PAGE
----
a tug of war on tracks. I’m very happy to be apart of the Apron crew—I’ve known about Funkineven for a long time so to be on his label not long after I’ve made my musical shift is definitely comforting. It shows me I’m on the right track. Are you a synth junkie? What’s your production setup looking like? I am a synth junkie, but if I had the funds my set-up would be much more chaotic. [laughs] I have my laptop which I use both FruityLoops 12 and Ableton 9 on, my Electribe-S MKII, my joy which is my MiniNova, and my friend is letting me borrow his MPC 1000 which is a real lifesaver for my live recording process. Who are your influences? Moodymann, Actress, Basic Channel, Green Velvet, Drexciya, Brassfoot … What does it mean to be working on your music here in Compton? To me, it’s trippy. There’s a lot of musical history in Compton without a doubt. Kendrick really put this place back on the map for the whole world. So I understand that me making house and techno out here, I REALLY got to be on my A-game with everything—even outside of music. I’ve only lived in Compton for the past five years and it has chiseled me out a lot and I’m happy about that. What’s nightlife here in L.A. like for you? How does your experience of going out affect your own music? Going out to house shows or raves is kind of like taking a shot of adrenaline. I don’t know much of what’s playing but if it’s good, it’s really good! I always come back home to make a song after a rave just to hold that feeling in a box to stare at later. [laughs] Why isn’t there a stronger presence for Black house producers here in L.A.? In

comparison to traditional strongholds such as Chicago or Detroit and New York? 
 I feel like we are still finding each other. I don’t think there are a lot of us, too. I know a few solid Black house producers out here, but I feel like we are incredibly outnumbered. Plus the way that some Black people in our generation view house and techno … [they] don’t choose to swipe away the smoke blocking the truth that we have this branch in our musical family that needs to be explored more. That is also denting the progress of more Black house producers out here in L.A. How do we change the perception within our community that electronic music is a inherently ‘white’ genre? More community-based meetings, shows and screenings saying otherwise—there’s a lot of information out there to debunk that it is inherently a ‘white’ genre. We’ve talked about the inherent blackness of electronic music here in America in regards to pioneers like Underground Resistance. Why do you think this isn’t something that we hear given much merit in today’s scene? We don’t hear it because I feel like the DJs and club promoters throwing all these big parties and raves out here in L.A. can’t really relate to Underground Resistance or their experiences. So it gets glossed over like some sort of comic strip. Like I said before, I feel like ‘we’ are incredibly outnumbered out here in L.A. That scarcity affects the environment—worldwide, apparently. It affects how some of my ethnic friends have to approach certain techno events abroad. How wild is that!? We need more Black house producers DJing at these ‘poppin’ raves that I would speak out on … but they don’t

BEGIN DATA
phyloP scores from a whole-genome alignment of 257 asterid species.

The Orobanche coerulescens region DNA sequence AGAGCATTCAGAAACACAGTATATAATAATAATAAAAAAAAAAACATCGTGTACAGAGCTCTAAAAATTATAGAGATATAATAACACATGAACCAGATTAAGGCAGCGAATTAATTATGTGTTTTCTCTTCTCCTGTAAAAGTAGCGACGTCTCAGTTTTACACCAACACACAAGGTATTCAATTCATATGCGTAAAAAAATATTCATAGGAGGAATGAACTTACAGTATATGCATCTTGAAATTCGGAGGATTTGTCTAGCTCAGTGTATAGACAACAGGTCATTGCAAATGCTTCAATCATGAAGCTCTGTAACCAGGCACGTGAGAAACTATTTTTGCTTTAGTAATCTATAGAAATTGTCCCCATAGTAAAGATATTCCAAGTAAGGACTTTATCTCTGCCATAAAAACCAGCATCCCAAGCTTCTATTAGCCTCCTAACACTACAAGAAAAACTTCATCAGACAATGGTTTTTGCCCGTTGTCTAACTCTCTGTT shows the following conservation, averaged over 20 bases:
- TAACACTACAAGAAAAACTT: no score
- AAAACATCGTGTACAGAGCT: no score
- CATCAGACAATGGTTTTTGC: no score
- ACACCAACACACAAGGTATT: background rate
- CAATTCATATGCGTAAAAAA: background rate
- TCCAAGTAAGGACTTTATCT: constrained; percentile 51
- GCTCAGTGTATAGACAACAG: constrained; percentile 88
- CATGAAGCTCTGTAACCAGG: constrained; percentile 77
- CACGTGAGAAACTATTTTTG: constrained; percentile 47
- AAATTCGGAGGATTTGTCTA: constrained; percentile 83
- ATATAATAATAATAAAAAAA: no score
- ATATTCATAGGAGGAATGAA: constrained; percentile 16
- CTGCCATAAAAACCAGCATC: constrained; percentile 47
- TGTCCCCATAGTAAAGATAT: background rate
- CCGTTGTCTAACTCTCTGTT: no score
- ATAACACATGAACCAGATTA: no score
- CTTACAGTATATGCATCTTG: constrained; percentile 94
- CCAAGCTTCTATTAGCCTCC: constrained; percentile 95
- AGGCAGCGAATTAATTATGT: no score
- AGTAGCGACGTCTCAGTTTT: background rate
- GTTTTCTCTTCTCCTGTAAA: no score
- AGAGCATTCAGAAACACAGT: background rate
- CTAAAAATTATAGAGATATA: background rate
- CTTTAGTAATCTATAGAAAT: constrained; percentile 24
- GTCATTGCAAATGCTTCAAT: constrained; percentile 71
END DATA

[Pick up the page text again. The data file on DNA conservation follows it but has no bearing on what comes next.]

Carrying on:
even care because they’re out here ignoring everything and only choose to book black DJs when its relevant or cool. Things are going to change for the better—we see you and we know who you are. We are going to take this back—with interest. Can you elaborate on the impact of NTS Radio establishing a studio here in L.A.? Oh geez … how do I do that? [laughs] The impact of NTS being here in L.A. is deep and loud and big. Everyone felt it when they landed, and everyone had to adjust! They are a solid company and I am beyond happy that they are here. I’m sure I can speak for a lot of artists by saying that L.A. needed NTS. You’re a rather low profile kind of guy. How do you get the music to speak for you? Yeah—I gotta keep a low profile. It’s really good for my mental health. The mood of the song and the track title really help get my point across. [laughs] How do names shape the paths of artists— coming from someone who’s changed their name multiple times at this point or has multiple different aliases? Your name or alias can make or break you. If you have something space-y or hippie-ish you’re more than likely to be assumed to make that kind stuff for life. Just make sure whatever it is that you are happy with it and nobody can take that away from you. ASHTREJINKINS WITH VIK AND MORE ON WED., SEPT. 21, AT TOKYO BEAT, 319 E. 2ND ST. #205, DOWNTOWN. MORE INFO TBA. ASHTREJINKINS’ FRUIT IN FAILURE EP IS OUT NOW ON APRON RECORDS. VISIT BROWN IRVIN / ASHTREJINKINS AT SOUNDCLOUD. COM/THINKINJINKINS. INTERVIEW